Treatment Principles After having diagnosed the clients energetic condition, the wai qi therapist will choose the most appropriate acupuncture points and energy meridians to return the client to a state of health and wellbeing. As wai qi liao fa is a branch of TCM, it uses the same treatment principles as acupuncture and Qigong massage. As such parts of the human energy field with too much energy (an excess condition) are sedated; and those with too little energy (a deficient condition) are tonified. This addition or subtraction of energy from various meridians is achieved by selecting acupuncture points which have the appropriate function in relation to the area being treated. In Qigong massage these points would be physically stimulated with hand or finger pressure, however in our wai qi therapy we simply emit energy to these points, thus activating their related functions. The entire meridian can also be tonified by emitting wai qi as you move your hand in the direction of the meridian flow, or sedated by moving your hand against the direction of the meridian flow. The organs and related meridians can have their energies modified by visualising a colour related to them while emitting wai qi. The liver and gall bladder (governed by the element of wood) are the colour green; the heart and small intestine (governed by the element of fire) are red; the spleen and stomach (governed by the element of earth) are yellow; the kidneys and bladder (governed by the element of water) are blue/black; and the lungs and colon (governed by the element of metal) are white. Each meridian also has points on it related to the aforementioned five elements. These elemental points can also be strongly activated by emitting wai qi to them while visualising the appropriate colour. For further information on meridians, points, their locations and elemental correspondences, refer to a good Acupuncture text, such as 'Fundamentals of Chinese Acupuncture' by Ellis, Boss and Wiseman. If a patient shows signs of excess heat or cold we are able to rebalance these energies through emitting wai qi of the opposite quality. This conforms to the TCM treatment principle of using cooling techniques on heat conditions and warming techniques on cold conditions. To create warming energy, the therapist imagines drawing down the energy of the sun into the Dan Tien, a major energy centre below and behind the navel. The energy then collects in the Dan Tien in the form of light and heat. The therapist then draws the qi from the Dan Tien to the Laogong point (Pc 8) in the centre of the palms. This qi is then emitted to the client. To create cooling energy, the therapist imagines drawing cool earth energy up into the Yongquan (Ki 1) points on the soles of the feet. The qi should then be

mentally drawn up from the feet to the Laogong points in the palms. Imagine cool wai qi forming on the palms only, and emit this qi to the client. It is important not to imagine this cool energy anywhere else in your body as cold has a tendency to slow qi and blood flow. If it is used inappropriately it can actually disrupt your energy system. The final treatment principle is the breakdown of localised energetic stagnation within the human energy system. This is achieved by the therapist scanning the clients energy field until a sensation of turbid qi is found, such as hot, cold, itching, etc. The therapist then emits wai qi and uses various hand manipulations to clear pathogenic qi and to guide the clients qi back to an ordered state. Hand manipulations include pulling, pushing, rotating, quivering and leading motions; and are performed without physical contact. The Wai Qi therapist is able to emit qi for the purposes of healing using a number of different hand postures. These include:- Flat Palm, One Finger Zen, Sword Fingers, Bird Beak and many others. This qi can also be emitted in various forms:- Linear, Circular, Spiral or Pulsed qi. Scientific Research on Energy Healing A great deal of research has and is being conducted into various energy healing modalities. This research suggests that various forms of energy manipulation share the characteristic of attuning the healer to the Earth's energetic field. This field vibrates at around 7.7 Hz, which is also the predominant brainwave frequency of many healers. The healers' field is entrained to the earths' field and after energy emission the patients' brainwaves will become entrained to the same frequency. This lines up with the Chinese medical concept that health is a product of living in harmony with the cosmos. Studies on Qigong masters projecting wai qi have found that infrared, infrasonic, electromagnetic and other forms of energy are actually projected from the hands when the master thinks of healing. However, this is an area that will require a lot more study before we can claim to have a good understanding of energy healing principles. Clinical uses of Wai Qi Liao Fa Wai Qi therapy is widely used in Chinese hospitals for the purposes of correcting energy flow and curing illness. Although Wai Qi therapy can be used as a stand alone treatment, it is often used in conjunction with other modalities, such as Acupuncture, Herbalism and Therapeutic Massage (eg Tui Na and Dian Xue). Massage is often applied to selected points or meridians to open them and to draw qi and blood to the area, Wai Qi emission is then used to lead Qi flow back to a healthy state. If the client is receiving acupuncture, Wai Qi therapy is often used to project qi through the needles into the points.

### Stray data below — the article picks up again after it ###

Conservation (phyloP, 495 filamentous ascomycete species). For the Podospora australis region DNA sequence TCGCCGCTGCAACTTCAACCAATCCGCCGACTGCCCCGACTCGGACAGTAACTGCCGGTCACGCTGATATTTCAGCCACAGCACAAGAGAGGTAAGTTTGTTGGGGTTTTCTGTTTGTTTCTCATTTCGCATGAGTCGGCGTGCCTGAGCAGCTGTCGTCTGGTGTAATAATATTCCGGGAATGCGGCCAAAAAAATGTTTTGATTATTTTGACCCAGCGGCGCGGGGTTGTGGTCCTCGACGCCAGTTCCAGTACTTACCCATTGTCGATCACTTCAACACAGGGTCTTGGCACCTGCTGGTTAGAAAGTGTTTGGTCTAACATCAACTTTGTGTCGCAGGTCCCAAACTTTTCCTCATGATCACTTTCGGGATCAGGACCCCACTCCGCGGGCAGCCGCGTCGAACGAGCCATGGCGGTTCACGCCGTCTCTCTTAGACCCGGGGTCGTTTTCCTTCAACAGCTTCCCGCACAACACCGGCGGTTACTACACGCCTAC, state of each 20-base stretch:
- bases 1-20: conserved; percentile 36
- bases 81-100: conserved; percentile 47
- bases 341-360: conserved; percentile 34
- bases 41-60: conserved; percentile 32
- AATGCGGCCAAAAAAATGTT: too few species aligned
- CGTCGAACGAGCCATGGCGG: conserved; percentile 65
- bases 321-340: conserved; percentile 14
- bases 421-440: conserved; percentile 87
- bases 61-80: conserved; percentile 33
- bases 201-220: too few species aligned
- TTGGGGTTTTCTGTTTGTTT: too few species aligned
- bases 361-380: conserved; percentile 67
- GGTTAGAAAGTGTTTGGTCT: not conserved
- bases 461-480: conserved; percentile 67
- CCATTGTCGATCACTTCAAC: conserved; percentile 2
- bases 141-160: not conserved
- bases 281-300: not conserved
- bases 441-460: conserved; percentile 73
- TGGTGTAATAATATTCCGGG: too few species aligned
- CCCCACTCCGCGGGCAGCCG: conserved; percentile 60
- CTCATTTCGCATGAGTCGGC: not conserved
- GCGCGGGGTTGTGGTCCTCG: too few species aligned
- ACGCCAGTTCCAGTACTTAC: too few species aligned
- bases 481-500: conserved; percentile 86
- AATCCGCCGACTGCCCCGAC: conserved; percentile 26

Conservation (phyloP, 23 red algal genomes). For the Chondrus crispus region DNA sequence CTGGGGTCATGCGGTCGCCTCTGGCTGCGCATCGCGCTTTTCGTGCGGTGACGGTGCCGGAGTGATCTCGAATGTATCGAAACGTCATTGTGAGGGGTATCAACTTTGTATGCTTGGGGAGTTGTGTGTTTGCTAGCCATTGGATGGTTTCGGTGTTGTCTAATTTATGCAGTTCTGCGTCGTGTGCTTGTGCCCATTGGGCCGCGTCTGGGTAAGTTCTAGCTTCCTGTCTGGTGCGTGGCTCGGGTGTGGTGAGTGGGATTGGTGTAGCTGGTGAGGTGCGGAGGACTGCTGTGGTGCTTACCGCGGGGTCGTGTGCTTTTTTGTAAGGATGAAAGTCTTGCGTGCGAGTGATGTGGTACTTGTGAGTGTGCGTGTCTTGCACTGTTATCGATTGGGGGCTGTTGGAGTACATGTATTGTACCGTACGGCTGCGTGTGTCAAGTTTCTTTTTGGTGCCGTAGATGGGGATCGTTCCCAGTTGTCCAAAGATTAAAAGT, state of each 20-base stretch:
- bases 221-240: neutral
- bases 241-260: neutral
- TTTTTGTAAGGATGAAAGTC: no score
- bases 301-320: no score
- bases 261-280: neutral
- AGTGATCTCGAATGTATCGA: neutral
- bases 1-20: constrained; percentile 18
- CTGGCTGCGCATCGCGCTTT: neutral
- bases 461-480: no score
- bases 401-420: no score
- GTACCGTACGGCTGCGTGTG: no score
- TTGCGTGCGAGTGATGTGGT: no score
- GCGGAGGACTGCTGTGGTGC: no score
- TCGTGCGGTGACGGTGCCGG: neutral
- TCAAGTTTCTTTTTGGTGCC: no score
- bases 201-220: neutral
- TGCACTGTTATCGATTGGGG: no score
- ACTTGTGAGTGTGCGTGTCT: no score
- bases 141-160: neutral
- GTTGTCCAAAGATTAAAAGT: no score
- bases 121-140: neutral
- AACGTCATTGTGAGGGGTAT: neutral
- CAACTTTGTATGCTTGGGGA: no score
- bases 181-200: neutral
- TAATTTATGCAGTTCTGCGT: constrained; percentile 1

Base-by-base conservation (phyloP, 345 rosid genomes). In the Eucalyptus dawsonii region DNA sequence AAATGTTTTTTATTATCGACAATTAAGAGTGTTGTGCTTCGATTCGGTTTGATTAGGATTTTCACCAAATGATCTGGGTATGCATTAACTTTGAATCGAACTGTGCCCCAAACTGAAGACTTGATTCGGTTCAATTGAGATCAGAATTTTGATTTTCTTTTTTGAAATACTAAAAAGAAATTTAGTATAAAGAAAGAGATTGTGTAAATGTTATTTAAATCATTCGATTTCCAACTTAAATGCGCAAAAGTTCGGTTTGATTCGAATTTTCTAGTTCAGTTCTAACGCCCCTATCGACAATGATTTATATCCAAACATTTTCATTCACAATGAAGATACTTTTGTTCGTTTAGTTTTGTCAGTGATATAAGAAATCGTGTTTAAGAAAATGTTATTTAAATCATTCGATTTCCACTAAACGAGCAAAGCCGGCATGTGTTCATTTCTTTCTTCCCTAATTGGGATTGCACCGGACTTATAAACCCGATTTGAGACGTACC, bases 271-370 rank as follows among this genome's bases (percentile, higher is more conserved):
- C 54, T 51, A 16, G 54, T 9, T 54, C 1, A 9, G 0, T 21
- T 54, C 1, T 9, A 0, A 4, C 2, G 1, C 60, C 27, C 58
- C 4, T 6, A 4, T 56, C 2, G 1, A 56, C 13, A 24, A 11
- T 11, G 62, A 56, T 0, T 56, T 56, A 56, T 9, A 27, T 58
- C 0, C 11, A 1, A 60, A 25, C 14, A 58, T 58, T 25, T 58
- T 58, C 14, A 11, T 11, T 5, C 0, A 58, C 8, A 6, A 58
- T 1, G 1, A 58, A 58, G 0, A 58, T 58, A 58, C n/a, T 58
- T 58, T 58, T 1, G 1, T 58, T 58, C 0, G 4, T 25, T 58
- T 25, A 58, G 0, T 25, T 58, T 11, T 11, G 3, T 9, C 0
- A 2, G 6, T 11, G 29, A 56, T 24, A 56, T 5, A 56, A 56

This enhances the effectiveness of the Acupuncture treatment. The ability to transmit qi also enhances the effectiveness of tactile therapies such as reflexology, kinesiology, myo-fascial release and many other modalities. As such it can be seen that Wai Qi therapy is a highly versatile and effective art, regardless of whether it is used as a stand alone treatment or as adjunctive therapy. Bibliography Bi, Yongsheng 1992 Chinese Qigong Outgoing-Qi Therapy Shandong Science & Technology Press; China. Oschman, James L. 2000 Energy Medicine Churchill Livingstone; Edinburgh. Yang, Jwing-Ming 1992 Chinese Qigong Massage YMAA Publications Centre; Massachusetts. copyright 2000 Bryn Orr Bryn Orr is a teacher and practitioner of Qigong and Wai Qi Healing. He is also a Reiki and Seichim master. Bryn has written extensively on Energetics and is the author of "Flying without Wings: A manual of Taoist meditation and subtle body development". http://www.vitalitylink.com/article-qi-gong-1132-wai-liao-healing-externalprojection-energy